The impact of China in Colombia is particularly visible in the extractive sector. Colombia's coal sector has grown in the last several years, spurred in part by demand from China, the world's largest coal buyer. Chinese Foreign Direct Investment (FDI) in Colombia is small but it is growing, especially in the petroleum sector.
Extractive industries – particularly coal and oil – are intrinsically prone to negative environmental and social impacts. This is particularly true in Colombia, where extraction sites are located in especially poor areas amid sensitive ecosystems. This chapter explores those impacts in the areas surrounding large- scale coal mining and Chinese oil- drilling operations in Colombia. It finds that coal- mining areas in Colombia have worse health, education and governance outcomes and, specifically, a rise in mortality rates caused by acute respiratory infections compared to the rest of the country.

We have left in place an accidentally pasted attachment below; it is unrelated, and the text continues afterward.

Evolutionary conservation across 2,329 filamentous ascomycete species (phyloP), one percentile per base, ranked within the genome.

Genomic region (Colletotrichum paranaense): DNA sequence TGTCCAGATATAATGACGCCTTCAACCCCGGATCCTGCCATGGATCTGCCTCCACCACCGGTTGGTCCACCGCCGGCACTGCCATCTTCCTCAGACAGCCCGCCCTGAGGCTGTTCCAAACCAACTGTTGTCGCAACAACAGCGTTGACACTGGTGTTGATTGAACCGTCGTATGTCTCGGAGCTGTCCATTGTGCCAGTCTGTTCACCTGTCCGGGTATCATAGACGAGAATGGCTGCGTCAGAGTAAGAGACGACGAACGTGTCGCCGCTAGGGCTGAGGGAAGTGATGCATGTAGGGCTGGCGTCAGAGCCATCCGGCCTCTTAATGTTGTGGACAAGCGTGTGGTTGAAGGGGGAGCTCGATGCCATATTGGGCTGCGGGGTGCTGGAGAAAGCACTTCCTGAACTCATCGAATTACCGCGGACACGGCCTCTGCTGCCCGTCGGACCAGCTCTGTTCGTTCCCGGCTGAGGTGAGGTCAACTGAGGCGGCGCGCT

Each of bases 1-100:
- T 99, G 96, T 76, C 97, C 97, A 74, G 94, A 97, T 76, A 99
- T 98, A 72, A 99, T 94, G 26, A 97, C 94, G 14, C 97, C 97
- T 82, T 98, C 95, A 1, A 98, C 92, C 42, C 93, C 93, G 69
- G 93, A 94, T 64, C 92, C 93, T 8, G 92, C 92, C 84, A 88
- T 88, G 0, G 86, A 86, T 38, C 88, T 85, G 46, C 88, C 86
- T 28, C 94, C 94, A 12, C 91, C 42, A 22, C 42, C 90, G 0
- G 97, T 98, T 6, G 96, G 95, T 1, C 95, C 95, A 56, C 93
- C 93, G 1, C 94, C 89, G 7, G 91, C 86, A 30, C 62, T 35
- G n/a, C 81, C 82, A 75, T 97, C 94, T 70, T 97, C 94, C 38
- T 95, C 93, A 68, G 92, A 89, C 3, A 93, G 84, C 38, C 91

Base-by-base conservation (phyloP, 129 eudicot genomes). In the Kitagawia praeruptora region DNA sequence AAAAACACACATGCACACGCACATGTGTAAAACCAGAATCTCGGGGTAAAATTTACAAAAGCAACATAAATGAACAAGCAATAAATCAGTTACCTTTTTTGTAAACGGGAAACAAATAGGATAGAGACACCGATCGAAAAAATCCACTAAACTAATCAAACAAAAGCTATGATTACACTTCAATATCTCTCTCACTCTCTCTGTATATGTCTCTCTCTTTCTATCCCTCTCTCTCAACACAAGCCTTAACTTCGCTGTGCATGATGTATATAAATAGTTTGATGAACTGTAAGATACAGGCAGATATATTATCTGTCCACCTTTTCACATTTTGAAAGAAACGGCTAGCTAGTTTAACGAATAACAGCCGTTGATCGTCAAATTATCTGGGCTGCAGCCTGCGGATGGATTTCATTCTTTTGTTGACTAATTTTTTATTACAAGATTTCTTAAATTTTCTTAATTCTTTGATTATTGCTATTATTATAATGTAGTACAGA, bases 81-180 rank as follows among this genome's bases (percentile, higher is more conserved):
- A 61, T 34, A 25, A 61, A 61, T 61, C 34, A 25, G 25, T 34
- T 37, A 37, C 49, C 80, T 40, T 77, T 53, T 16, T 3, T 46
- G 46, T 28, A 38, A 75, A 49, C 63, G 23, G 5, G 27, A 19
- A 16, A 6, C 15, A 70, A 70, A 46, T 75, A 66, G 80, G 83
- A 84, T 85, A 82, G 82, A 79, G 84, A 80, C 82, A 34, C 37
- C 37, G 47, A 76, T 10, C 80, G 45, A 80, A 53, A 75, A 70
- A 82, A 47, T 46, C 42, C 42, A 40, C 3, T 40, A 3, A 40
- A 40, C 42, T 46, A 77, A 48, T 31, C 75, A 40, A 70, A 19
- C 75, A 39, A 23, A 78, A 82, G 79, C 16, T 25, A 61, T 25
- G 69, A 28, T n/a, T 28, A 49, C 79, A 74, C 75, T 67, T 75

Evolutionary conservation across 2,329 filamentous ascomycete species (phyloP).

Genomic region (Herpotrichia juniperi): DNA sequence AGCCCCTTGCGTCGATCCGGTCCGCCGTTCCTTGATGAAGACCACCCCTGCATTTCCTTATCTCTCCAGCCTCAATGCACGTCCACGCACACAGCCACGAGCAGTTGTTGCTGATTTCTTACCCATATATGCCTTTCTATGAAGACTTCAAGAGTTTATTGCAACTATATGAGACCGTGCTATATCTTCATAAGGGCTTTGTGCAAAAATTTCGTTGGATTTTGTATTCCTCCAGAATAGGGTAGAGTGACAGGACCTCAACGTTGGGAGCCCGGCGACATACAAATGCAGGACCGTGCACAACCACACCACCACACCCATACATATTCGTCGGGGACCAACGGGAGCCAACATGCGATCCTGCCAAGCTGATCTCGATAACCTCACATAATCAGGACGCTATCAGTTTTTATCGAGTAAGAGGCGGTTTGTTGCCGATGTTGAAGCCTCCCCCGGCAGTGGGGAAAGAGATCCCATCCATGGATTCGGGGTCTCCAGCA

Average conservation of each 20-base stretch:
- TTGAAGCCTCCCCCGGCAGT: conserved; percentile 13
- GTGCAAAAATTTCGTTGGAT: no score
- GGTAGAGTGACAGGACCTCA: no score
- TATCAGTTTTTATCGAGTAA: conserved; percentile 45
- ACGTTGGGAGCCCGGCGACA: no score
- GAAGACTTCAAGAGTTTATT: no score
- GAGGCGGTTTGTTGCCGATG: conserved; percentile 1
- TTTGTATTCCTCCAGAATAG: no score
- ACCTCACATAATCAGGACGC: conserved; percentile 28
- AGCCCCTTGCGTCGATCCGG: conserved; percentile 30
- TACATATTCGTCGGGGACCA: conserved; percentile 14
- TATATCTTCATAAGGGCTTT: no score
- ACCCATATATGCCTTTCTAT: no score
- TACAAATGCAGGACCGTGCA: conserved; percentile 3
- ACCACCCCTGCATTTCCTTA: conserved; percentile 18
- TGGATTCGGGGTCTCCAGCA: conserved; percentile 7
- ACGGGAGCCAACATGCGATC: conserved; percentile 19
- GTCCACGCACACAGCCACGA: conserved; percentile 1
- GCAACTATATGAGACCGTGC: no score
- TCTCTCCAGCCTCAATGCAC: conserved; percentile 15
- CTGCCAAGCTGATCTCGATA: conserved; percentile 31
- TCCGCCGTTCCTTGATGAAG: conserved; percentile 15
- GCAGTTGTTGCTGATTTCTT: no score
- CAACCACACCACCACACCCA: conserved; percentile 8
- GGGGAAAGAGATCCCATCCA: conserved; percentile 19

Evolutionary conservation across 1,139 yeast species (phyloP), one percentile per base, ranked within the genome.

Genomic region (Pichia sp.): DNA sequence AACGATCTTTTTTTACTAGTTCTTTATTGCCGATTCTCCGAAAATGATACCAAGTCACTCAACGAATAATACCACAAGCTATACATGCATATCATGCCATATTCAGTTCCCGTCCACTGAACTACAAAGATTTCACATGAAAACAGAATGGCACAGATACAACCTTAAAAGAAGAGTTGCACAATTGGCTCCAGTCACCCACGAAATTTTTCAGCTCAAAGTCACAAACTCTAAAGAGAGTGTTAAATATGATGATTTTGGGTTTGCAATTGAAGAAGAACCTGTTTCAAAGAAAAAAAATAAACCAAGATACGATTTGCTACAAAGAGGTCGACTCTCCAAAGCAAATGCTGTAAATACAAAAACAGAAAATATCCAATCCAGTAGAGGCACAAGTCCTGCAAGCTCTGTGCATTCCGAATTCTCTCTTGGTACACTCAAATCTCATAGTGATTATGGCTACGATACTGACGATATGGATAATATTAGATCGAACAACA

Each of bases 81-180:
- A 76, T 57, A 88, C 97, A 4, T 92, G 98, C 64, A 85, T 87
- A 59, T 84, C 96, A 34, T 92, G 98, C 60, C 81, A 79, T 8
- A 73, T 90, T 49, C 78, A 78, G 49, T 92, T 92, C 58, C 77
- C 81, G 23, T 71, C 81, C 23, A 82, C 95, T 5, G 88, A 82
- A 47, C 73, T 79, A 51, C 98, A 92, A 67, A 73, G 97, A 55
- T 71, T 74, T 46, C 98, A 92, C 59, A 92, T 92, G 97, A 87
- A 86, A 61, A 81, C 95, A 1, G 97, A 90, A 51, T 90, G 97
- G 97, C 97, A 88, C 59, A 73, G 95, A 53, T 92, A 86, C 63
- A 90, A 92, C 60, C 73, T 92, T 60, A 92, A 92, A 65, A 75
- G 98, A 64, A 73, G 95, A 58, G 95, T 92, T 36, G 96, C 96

The petroleum sector, in which China participates through FDI by the state- owned enterprises (SOEs) Sinopec and Sinochem, has its own challenges in this matter. This chapter explores them through a case study of New Grenada Energy Colombia (NGEC), a subsidiary of Sinopec. It finds several areas of particular concern, both in the company's performance and in the oversight by the national environmental licensing body, Autoridad Nacional de Licencias Ambientales (ANLA). First, although NGEC committed to invest USD 500,000 in (legally required) conservation investments in 2008, they have not yet materialized. In early 2014, the Comptroller General of Colombia stated that this failure was in part due to ANLA's lack of monitoring and oversight. Furthermore, NGEC's environmental monitoring reports are significantly incomplete and, although the company is legally obligued to respond to public inquiries on the matter, it refused our requests for information. Finally, ANLA's maintenance of these records – while nominally transparent – leaves much to be desired. Important challenges to obtain these records (including travel to Bogotá, fees and a two- week waiting period) could pose serious obstacles to civil society.